I was recently attending a charity event for the American Cancer Society. I noticed that they were auctioning off different sports and entertainment items. The most interesting was a painting by the terrific pop artist, Riz Robinson. It was a very deep piece of John Lennon. Mr. Robinson saw me staring at the painting and asked me what my attachment to it was. I told him that John Lennon was a spiritual mentor to me and that Lennon and Paul McCartney were my all-time favorite song writers.
November 1977, one month after Reggie Jackson had hit the three home runs in game six of the 1977 World Series, Reggie and I went jogging in Central Park.
It was a beautiful brisk day and at this time I could still run really well. Reggie liked running with me because I would make him run harder, I always wanted to beat Mr. October but he was deceptively fast. Three quarters of the way to the west side of the park, I noticed two very familiar figures. It was John Lennon and Yoko Ono.
John Lennon noticed Reggie before Reggie noticed Lennon. I screamed to Reggie, “Stop Jack! It’s John Lennon.” I was in shock because I had always been a giant Beatle fan. Reggie and Lennon shook hands and then Lennon introduced Yoko Ono to Reggie.
Lennon said to Reggie “I don’t know your sport, but I do know that right now you’re bigger than the five Jackson’s put together.” Reggie laughed at that and I guess you could say that John scored big points with that comment. John told Reggie how much he loved New York and Reggie replied about how intense and crazy the city could be. Yoko never really said much and I was just mesmerized watching two entertainment gods of the era enjoying one another. Years later, I asked Reggie if he ever thought about that time that we met John Lennon and reminded him of what Lennon said that day. Reggie smiled. You have to remember that Reggie had met all of the greats from the last six decades. Stars from film, TV, music and sports. We are talking about greats like Sinatra, Mohamed Ali, Pele, you name it. I believe he even met Elvis but I’m not sure, Today, Reggie understands the magnitude of John Lennon and what Lennon meant to the world and he must think to himself, “that’s pretty neat.” That’s what Reggie’s smile told me.
Years later I spent time with Paul McCartney, right after his wife Linda died of cancer. Paul was just the coolest guy. He was the youngest 60-year-old guy ever. I was working for the Cleveland Indians and a good friend introduced us. Every time that I ran into Paul he was always great. One time I told Paul that I loved writing and was thinking about doing a children’s book. He told me to put my soul into it and not to be afraid, something that some of the great writers that I have met had also shared with me. I didn’t know what he meant until I started to write the book. I was scared because I wanted it so badly and I wanted it to be great.
My publisher was Harper Collins and the book imprint was Regan Books and the great publisher Judith Reagan. Judith had known of my story and my friendship with George Steinbrenner. She thought that this was the real book, however that would be a book for another day. When going over the children’s book, Judith told me not to tell anyone about the book except for Mr. Steinbrenner who had given me permission to write it. Since I knew a lot a writers I decided to ask everyone for advice. I wanted to tweak the manuscript to try to make it better and better. At one point Judith said,” Do you understand that I like your idea for the story and I have editors that will help shape it up? If you keep asking all these people for their advice, one of them is going to say that they wrote it.” Boy she was right. After the book came out and started to have success, some guy started saying that he wrote it. When I saw Paul McCartney again I gave him a copy of the book and told him what had happened. Paul told me that the same thing had happened to him when he wrote one of his first songs. I asked him, “What did you do?” He said,” I sat down and wrote another song and it had to be better than the first.” He told me that I had to do the same thing to shut this guy and all the other jealous souls up. It was the best advice that Paul McCartney could have given me and I love him for it.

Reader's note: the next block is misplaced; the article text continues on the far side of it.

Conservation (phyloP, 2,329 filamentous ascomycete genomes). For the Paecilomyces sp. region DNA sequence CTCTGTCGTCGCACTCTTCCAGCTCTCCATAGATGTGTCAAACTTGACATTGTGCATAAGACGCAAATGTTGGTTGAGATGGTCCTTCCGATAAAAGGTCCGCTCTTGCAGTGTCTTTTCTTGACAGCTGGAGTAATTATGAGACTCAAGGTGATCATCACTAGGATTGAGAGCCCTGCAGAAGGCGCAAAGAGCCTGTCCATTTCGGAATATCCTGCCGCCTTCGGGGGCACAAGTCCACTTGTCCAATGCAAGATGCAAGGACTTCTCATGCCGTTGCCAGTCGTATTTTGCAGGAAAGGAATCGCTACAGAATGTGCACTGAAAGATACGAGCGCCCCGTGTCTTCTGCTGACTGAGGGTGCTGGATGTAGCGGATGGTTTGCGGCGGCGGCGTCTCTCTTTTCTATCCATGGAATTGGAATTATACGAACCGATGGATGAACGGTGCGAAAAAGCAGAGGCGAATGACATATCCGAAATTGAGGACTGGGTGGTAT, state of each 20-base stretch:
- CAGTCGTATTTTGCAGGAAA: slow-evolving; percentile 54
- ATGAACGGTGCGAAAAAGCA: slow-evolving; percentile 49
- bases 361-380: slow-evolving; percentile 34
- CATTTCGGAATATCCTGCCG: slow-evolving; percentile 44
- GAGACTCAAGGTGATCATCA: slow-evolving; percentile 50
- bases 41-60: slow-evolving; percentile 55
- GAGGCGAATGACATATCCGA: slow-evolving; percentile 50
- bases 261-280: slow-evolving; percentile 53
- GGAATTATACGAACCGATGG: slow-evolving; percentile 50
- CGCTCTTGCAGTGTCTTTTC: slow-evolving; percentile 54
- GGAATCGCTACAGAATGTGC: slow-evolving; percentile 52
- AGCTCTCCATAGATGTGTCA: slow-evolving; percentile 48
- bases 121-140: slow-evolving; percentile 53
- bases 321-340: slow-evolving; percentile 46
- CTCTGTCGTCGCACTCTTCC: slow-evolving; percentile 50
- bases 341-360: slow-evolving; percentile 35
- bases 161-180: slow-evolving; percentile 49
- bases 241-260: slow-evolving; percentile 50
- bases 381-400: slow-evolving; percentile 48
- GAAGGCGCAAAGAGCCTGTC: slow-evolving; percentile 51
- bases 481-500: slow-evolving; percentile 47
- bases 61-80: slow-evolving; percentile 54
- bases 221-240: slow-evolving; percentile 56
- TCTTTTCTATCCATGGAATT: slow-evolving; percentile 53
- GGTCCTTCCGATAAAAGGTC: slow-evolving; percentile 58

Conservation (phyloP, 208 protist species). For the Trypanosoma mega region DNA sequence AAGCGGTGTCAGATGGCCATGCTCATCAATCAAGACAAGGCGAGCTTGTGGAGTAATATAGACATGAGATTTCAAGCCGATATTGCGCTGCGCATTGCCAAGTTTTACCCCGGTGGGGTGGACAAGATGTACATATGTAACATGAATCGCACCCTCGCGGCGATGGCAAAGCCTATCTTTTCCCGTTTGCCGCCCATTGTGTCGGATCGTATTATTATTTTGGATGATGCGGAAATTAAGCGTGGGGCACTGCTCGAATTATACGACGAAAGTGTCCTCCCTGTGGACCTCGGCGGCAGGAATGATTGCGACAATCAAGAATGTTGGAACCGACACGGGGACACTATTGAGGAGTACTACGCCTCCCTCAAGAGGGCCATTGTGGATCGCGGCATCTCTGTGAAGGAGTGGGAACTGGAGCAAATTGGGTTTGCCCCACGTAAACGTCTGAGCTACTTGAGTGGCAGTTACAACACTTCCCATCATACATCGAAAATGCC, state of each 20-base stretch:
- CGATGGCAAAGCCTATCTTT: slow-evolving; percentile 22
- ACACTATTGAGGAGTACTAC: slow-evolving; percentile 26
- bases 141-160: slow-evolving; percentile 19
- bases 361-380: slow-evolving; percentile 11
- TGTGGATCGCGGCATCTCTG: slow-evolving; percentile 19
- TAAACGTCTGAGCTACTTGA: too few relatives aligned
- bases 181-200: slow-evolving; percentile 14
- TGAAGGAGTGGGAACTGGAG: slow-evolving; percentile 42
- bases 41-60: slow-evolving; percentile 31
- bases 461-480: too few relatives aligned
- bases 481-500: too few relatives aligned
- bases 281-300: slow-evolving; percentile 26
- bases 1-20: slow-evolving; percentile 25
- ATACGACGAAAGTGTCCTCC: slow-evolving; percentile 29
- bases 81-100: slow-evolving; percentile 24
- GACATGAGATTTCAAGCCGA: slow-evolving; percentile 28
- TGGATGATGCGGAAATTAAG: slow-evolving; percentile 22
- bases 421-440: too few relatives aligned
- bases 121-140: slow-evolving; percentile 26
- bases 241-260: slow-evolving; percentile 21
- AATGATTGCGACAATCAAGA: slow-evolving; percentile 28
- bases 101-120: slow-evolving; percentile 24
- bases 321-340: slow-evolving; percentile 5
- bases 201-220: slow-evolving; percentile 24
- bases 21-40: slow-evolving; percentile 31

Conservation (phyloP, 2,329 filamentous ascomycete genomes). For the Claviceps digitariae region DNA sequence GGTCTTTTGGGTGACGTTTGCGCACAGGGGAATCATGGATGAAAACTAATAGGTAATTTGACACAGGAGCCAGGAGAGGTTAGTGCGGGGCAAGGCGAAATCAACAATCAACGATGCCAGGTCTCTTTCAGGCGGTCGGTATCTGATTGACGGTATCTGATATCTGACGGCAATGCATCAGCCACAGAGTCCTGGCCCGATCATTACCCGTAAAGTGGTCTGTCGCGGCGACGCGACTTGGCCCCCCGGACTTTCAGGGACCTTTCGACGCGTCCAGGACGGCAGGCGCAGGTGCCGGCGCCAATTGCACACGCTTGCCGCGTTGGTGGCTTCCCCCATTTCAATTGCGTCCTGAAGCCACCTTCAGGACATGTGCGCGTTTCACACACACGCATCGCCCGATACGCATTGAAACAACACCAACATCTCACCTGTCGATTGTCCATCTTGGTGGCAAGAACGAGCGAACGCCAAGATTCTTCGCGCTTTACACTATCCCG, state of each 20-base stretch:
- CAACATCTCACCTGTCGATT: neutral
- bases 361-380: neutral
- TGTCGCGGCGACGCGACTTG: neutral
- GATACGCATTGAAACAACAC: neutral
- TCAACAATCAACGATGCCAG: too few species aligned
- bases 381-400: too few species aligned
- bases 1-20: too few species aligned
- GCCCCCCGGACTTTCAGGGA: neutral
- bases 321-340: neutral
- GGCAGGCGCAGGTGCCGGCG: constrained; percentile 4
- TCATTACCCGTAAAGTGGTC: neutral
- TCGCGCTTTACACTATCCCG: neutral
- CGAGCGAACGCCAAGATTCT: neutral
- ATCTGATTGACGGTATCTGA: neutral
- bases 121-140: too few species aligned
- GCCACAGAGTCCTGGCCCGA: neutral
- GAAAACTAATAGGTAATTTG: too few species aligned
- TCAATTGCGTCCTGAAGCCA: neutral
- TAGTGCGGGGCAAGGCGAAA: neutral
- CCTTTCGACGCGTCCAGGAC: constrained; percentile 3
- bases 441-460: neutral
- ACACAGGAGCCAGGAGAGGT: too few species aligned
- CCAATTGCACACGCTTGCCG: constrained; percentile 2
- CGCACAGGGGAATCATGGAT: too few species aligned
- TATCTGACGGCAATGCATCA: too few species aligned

I went to Mr. Steinbrenner to tell him what was being said and he was quite annoyed and like Paul, the Boss told me that I had to prove that the first book wasn’t a fluke and I had to come right back with another one. My next two books went to number one on Amazon.
This year, I start my seventh book and if I have one regret it is that Thurman Munson and Billy Martin didn’t get to see me accomplish such an incredible feat. The reason for this is that like Reggie and the Boss, Billy and Thurman always motivated me. My very first published writing was actually a story that I did about Munson entitled “Five days in August.” I wrote it in 1979 and it appeared in a magazine years later.
Let’s just say that I was a kid who always happened to be in the right place at the right time. I will forever be grateful to the kindness and sincerity and of course musical genius of John Lennon and Paul McCartney. I was not disappointed when meeting two of my heroes– thank you.
A special thank you to the 1974 Yankees, Mr. Steinbrenner’s first contending team, also known as “the band on the run” named after the McCartney song because we were playing that 1974 & 1975 season at Shea Stadium while they renovated Yankee Stadium.
Finally a special thanks to the great sports artist John Pennisi for being able to re-create a wonderful moment in my life with his god given talent as an artist.
Hear Ray Negron every Sunday at 11am-1pm on 1050 ESPN or read him on Newsmax.